Agricultural organizations around the world are joining forces in the search for drought-resistant crops for farmers in the south, as a global food crisis threatens the most vulnerable communities.
At the recent G7 summit, the ministers present stressed that food insecurity and malnutrition are an increasingly serious global problem. Adding to the chronic factors is the war in Ukraine, which has pushed up food, energy and fertilizer prices with “devastating consequences for some of the most vulnerable communities.”
According to the Global Report on Food Crises 2022, published earlier this month, the number of people experiencing food insecurity at “crisis levels or worse” has almost doubled, from 108 million in 2016 to 193 million in 2021.
Conflict, economic shocks and climate change are mentioned as the main causes of acute hunger (sudden food shortages due to crisis, ed.). That situation awaits more than 320 million people by 2022, unless urgent action is taken. This is the warning from the United Nations World Food Program (WFP).
Cross drought-resistant crops
In response to the food report, the International Center for Agricultural Research in the Dry Areas (ICARA) is launching a new initiative to improve livestock and plant production. The strategy also focuses on combating land degradation, preserving fisheries and strengthening agricultural guidance systems, said Aladdin Hamwieh, breeder, biotechnologist and Egyptian country director for ICARDA.
Conflict, economic shock and climate change are cited as the main causes of acute hunger.
‘The initiative focuses on developing droughts that tolerate drought and salinity – such as wheat, barley and chickpeas – by optimizing the crossing and transfer of genetic traits between different plants,’ explains Hamwieh.
The center also works with modern methods of plant cultivation such as rapid cultivation. It allows small farmers to receive new varieties that can be grown in a short time, he adds.
Irina Utkina, a spokeswoman for the Food and Agriculture Organization of the United Nations (FAO), explains that the organization has developed a ‘rapid response plan’ this year to support the most vulnerable small and medium-sized agricultural households.
But Utkina says a significant increase in funding is needed to provide emergency aid and increase agricultural resilience. “In our call for 2022, the FAO needs $ 1.5 billion to help 50 million people,” she explains.
Making small farmers more climate-safe is crucial, says Rob Vos, director of trade at the International Food Policy Research Institute (IFPRI).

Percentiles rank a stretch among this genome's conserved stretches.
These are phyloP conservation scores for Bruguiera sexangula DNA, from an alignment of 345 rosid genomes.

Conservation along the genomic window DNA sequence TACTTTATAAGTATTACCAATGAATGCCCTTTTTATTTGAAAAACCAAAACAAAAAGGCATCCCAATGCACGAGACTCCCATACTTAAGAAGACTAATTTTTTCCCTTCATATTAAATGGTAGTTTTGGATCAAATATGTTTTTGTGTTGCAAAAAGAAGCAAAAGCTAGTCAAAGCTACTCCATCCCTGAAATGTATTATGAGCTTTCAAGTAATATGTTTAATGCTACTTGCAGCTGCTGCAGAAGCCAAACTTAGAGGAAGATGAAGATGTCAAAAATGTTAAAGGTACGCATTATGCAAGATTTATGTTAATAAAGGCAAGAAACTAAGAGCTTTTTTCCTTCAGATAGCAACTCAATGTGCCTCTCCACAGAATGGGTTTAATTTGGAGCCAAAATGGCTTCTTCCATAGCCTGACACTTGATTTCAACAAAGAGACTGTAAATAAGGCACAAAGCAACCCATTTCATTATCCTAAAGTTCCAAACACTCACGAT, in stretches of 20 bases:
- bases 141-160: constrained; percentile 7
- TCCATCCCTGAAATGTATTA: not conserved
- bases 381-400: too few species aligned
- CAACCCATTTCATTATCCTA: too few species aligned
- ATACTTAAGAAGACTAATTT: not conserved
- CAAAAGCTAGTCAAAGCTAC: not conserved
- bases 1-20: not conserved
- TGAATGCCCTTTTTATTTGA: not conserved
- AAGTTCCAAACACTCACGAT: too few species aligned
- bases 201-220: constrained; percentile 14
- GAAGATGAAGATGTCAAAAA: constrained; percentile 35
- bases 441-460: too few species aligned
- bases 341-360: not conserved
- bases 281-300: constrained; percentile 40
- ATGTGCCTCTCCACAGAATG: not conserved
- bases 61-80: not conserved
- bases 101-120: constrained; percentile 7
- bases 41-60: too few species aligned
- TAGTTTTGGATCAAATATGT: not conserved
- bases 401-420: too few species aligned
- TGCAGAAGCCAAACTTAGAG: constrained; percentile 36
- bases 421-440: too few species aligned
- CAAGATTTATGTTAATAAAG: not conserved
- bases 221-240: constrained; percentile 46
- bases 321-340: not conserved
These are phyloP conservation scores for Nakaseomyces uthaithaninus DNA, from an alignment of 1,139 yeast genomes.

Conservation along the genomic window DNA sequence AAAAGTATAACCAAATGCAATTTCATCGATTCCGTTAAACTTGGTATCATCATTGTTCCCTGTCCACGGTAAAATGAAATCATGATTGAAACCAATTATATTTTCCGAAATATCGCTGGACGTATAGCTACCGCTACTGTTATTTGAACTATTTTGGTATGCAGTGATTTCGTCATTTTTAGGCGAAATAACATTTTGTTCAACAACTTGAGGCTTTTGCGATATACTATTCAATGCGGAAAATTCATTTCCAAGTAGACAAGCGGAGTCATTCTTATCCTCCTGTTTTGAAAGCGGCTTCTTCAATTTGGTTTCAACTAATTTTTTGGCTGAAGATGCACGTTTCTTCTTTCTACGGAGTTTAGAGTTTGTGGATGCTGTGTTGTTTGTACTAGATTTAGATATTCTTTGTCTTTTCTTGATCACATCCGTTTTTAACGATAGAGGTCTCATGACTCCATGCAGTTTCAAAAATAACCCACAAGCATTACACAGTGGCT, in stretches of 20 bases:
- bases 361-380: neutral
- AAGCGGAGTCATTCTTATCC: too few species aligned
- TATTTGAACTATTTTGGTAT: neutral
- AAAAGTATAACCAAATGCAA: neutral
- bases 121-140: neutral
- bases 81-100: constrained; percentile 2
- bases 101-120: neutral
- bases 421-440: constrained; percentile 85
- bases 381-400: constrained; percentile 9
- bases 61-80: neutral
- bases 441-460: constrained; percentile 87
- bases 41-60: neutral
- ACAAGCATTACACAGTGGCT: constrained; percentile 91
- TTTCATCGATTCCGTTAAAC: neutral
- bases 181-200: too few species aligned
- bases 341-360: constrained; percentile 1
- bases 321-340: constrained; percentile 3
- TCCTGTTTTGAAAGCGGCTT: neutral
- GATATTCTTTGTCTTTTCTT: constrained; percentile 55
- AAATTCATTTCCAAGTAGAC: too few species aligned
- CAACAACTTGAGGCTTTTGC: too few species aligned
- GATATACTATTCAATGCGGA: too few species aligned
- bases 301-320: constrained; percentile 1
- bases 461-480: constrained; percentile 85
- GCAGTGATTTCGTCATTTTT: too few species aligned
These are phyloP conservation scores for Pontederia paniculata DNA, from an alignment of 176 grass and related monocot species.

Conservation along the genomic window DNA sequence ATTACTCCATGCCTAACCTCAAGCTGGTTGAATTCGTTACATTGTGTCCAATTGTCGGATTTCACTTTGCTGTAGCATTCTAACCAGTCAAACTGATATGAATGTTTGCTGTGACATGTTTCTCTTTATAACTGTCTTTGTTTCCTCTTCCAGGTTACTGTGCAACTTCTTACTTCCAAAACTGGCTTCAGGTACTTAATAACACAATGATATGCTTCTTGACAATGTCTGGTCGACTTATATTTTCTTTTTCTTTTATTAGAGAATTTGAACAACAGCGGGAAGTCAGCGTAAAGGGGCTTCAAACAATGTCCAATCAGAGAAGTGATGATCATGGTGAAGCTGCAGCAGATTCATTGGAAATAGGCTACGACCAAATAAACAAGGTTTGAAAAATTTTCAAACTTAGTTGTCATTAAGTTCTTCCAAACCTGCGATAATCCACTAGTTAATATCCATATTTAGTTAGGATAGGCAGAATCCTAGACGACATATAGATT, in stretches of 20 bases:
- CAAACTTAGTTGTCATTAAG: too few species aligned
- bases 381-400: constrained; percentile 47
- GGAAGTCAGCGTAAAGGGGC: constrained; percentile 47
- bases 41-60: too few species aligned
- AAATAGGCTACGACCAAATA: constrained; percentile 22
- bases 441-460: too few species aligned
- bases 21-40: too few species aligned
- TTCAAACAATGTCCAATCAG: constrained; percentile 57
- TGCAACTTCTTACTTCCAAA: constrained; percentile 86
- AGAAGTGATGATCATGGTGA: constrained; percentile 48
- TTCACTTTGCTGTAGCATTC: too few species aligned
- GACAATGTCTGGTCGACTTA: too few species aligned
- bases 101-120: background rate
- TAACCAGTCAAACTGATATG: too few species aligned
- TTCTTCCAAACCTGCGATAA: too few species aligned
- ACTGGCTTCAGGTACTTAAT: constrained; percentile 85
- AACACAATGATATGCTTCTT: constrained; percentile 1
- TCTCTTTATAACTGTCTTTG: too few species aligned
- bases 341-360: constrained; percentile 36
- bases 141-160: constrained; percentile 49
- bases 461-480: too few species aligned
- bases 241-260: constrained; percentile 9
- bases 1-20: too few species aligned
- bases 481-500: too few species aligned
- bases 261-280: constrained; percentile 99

To quickly boost domestic food production, humanitarian aid and expanded social protection programs are needed, he says. However, to prevent further deterioration of the global food situation, investment in climate-resistant agriculture is needed and small-scale agriculture needs to be upgraded. All this supported by broad peace-building.
The number of people suffering from hunger is expected to increase this year due to various reasons, including the war between Russia and Ukraine. The conflict disrupts global trade in food, fertilizers and oil products, driving up food and fuel prices worldwide.
Food prices have risen 30 to 50 percent in many markets and have even doubled in some.
Food prices have risen 30 to 50 percent in many markets and have even doubled in some. The price of bread has risen 20 percent in some countries, said Sally Farid, an assistant professor of economics at Cairo University in Egypt.
WFP spokesman James Belgrave says “conflict, climate extremities and the pandemic are already leading to an unprecedented famine crisis in 2021. Now we have food and fuel prices at record highs – even higher due to the crisis in Ukraine – which only fuels the global crisis . ”
The catastrophic phase
Belgrave says that in the 81 countries where WFP operates, acute hunger is expected to increase by 47 million people if the conflict in Ukraine continues. Hunger will hit especially in sub-Saharan Africa. “This is a supplement to the 276 million people who are already experiencing acute hunger worldwide, which means that up to 323 million people can experience acute hunger by 2022,” he says.
‘Not all countries with severe food crises are affected in the same way by the war in Ukraine. Countries such as Yemen and Sudan are particularly hard hit because both are heavily dependent on wheat imports for domestic food consumption. ‘
More than half a million people in Ethiopia, southern Madagascar, South Sudan and Yemen were classified in the report as being in a ‘catastrophic’ phase of acute food insecurity, which requires rapid action to save lives.
Nearly 70 percent of the total number of people suffering from acute hunger are in the following 10 countries: the Democratic Republic of Congo, Afghanistan, Ethiopia, Yemen, Nigeria, Syria, Sudan, South Sudan, Pakistan and Haiti.
This article was originally published by IPS partner SciDev†